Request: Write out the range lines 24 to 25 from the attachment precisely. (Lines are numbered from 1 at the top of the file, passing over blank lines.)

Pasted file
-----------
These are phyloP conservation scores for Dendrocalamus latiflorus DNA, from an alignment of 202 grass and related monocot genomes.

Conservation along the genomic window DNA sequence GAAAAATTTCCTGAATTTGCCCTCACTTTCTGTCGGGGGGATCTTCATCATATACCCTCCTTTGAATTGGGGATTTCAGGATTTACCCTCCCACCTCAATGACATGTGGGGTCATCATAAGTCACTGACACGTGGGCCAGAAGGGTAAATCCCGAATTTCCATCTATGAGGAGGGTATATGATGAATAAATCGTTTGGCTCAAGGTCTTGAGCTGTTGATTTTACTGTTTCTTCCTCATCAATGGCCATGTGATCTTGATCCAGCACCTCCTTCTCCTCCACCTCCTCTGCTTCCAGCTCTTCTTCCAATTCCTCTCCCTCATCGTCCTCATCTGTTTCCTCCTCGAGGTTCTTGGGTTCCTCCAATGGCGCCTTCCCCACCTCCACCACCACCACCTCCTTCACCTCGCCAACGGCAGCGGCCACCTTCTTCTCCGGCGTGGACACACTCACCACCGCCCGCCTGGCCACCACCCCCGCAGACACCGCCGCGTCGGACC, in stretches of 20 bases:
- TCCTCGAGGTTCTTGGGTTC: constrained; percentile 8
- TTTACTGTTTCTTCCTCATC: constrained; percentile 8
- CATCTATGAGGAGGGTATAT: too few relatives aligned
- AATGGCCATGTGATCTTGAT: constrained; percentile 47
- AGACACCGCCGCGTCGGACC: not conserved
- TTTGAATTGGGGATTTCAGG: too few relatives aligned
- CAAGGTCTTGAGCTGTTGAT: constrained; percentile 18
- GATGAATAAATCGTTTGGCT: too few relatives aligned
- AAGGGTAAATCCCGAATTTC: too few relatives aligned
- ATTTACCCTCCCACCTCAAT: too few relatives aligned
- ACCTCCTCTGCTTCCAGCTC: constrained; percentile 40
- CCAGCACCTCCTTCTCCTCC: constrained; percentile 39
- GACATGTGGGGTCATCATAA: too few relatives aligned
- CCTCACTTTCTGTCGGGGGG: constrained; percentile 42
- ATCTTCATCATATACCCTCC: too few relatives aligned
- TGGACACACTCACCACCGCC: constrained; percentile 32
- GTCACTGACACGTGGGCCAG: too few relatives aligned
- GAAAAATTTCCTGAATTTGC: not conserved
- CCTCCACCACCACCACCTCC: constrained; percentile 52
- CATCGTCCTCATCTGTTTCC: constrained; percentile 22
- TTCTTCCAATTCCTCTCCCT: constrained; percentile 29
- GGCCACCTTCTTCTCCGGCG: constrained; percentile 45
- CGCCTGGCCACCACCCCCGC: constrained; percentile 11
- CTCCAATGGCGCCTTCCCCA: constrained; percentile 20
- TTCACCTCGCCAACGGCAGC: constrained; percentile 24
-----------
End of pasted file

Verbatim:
- GGCCACCTTCTTCTCCGGCG: constrained; percentile 45
- CGCCTGGCCACCACCCCCGC: constrained; percentile 11